Tomorrow I’ll have a final listening test, only after that I’m going to choose the winner. One more note though: the winner in this case means it’s better for me, because of my needs, it doesn’t mean that the other is inferior in any way. Honestly if I were a rich man… I would buy both.

sr rtw

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Test day #1

Today has been an extremely busy test day for me. As some of you might noticed from my twitter feed or from a previous post, right now I’m actively testing surround up-mixer plugins. A few words on the test process.

Versatile demo session

Before I even began asking for demos, I prepared a test session that contains lots of different material, almost everything one can possibly imagine:

  • Classical music (original stereo mix)
  • Classical music (stems created from original multitrack)
  • Pop/rock stereo and stems
  • Individual instruments (mono and stereo – from snare through guitars to grand piano)
  • Foley only (mono)
  • SFX only (mono and stereo)
  • Atmospheres (mainly stereo)
  • Dialogue
  • Snippets from complete stereo mixes (both drama, music, etc.)

Well, maybe some of my test material seem strange to you, namely dialogue for example, but I really want to hear and know what these plugins can or cannot do. And the only way to really judge them in my opinion is to force them to do weird things. Things you probably never want to do on real material, but it’s really nice to know the boundaries. With the insane deadlines I seldom have the luxury to experiment so I thought this is the perfect time to go wild.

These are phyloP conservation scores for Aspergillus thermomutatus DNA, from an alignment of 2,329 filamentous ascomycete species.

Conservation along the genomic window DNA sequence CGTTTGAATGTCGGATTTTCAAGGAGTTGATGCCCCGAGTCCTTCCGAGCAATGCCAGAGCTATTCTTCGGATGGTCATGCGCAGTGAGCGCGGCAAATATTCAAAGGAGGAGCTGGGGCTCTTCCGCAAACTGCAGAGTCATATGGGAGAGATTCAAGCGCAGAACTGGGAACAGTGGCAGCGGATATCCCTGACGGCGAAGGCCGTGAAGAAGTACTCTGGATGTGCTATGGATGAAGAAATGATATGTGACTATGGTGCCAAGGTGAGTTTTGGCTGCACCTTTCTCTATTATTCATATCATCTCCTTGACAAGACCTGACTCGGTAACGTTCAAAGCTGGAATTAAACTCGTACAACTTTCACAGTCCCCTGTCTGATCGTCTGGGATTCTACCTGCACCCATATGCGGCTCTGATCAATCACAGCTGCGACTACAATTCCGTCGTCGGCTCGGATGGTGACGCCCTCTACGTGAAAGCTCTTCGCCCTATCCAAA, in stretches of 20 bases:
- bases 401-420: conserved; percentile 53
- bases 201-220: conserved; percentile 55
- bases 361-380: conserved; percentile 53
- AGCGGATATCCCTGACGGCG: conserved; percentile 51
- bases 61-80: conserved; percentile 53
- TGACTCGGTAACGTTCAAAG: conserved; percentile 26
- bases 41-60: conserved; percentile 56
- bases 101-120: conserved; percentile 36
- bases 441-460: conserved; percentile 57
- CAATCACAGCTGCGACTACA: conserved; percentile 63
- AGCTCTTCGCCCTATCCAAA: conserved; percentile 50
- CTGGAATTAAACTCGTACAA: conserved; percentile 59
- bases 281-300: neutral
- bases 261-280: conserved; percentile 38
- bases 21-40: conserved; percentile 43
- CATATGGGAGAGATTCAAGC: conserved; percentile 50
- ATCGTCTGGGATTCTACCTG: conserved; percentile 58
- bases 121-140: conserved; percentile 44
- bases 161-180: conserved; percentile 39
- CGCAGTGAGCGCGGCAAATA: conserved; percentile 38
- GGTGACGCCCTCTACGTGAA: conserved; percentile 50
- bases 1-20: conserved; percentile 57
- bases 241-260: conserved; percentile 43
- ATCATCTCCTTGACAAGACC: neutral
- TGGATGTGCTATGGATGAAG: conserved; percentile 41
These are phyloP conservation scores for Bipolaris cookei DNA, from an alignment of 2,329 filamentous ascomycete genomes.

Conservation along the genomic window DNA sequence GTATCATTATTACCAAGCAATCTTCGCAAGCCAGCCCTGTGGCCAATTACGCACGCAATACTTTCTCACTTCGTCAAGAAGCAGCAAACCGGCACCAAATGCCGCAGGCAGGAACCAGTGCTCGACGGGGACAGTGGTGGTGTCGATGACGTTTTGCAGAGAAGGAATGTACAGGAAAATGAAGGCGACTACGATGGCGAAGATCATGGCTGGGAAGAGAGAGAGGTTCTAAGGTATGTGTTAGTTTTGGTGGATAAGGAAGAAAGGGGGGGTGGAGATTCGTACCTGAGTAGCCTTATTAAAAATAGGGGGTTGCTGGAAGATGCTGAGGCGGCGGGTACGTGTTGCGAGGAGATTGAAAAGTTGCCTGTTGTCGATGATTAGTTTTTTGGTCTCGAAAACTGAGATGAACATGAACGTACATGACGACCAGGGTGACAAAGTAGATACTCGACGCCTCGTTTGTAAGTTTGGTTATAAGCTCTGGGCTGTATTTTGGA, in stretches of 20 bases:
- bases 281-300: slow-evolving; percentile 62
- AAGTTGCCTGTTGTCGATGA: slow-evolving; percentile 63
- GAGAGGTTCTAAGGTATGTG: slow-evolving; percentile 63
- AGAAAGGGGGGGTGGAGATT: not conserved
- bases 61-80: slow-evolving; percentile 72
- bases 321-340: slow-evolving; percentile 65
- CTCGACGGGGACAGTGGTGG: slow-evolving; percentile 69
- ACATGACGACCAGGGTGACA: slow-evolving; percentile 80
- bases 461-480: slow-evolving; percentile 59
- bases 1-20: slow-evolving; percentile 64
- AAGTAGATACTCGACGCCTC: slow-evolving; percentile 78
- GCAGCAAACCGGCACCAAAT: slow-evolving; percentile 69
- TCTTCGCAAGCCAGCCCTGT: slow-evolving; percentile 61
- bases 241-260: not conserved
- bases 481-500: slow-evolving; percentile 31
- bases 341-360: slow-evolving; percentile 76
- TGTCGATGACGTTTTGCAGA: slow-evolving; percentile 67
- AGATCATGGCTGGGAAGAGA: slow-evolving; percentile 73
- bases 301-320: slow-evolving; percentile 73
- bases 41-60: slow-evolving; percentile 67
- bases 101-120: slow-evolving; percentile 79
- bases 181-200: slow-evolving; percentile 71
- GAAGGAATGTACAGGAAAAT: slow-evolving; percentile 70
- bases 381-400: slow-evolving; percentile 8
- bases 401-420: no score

Besides the up-mixers, I’ve set up the session with some cool surround tricks I usually use, just to check how these up-mixers behave, what they can really offer me what I can’t do otherwise. Note that I’ve done quite a lot of up-mixes without any special plugin. The reason I would like to have one is that this process is very laborious. One have to use many different tricks to up-mix a material and as every show/song is different, you can’t escape but test your methods on every occasion. As I don’t really have time for this, I decided I need a high-quality up-mixer plugin.

Lost sense of time

I thought I’m seriously organised, even made detailed notes on what to check, what to look for, but honestly I didn’t think that it’s going to take so unbelievably long. I always read the manual before start to use the software so I was familiar with all the functions, all the advanced settings and yet here I am after a good 10 hours of active test, and frankly I’m not finished yet…

My original plan was to quickly and very effectively test the two main candidate and then do a direct comparison, so at the end of the day I’m going to know which is the clear winner for me, ready to purchase it. Now, here I am, tired, writing this blog post, knowing that tomorrow is going to be the very same, with a different plugin. And still, I’m curious like a child.

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What to buy…

As the end of the year is nearly here, there’s so much advent calendar price drop and other discounts going on, that the first reaction for an in-the-box guy would be buy most of the stuff so I can have it all just in case. But to be honest, and it might sound stupid to you, I’d rather pay full price for a plugin, but I must test it before the purchase. I know these deals are spectacular, but frankly, we don’t need 300 different EQs and 600 slightly different dynamic processors. So,instead of spending my money, first I made a wish list, which comprise all the plugins I would like to try.

Manipulating the sound field

From mono to 5.1 and everything in between. This means stereo enhancers (which I tend to hate), various M/S processors, and surround up-mixer plugins. While obviously the sound is the most important thing, price is also important. Price can be an issue when we try to choose up-mixer plugins. Those are probably the most expensive plugins on Earth! Of course there’s a reason for that, it’s serious science and aesthetics carefully coded together by highly talented experts.

So, let’s see what I plan to test in a few weeks:

Why these? Because I’have already tested the competitors and these are the ones I’ve read good things about but never had the chance to test them. Early in 2015 it seems that I would need them for some serious sonic voodoo.

If you have any suggestion, please share it with me. Note that the plugin must be AAX Native and/or HDX compatible.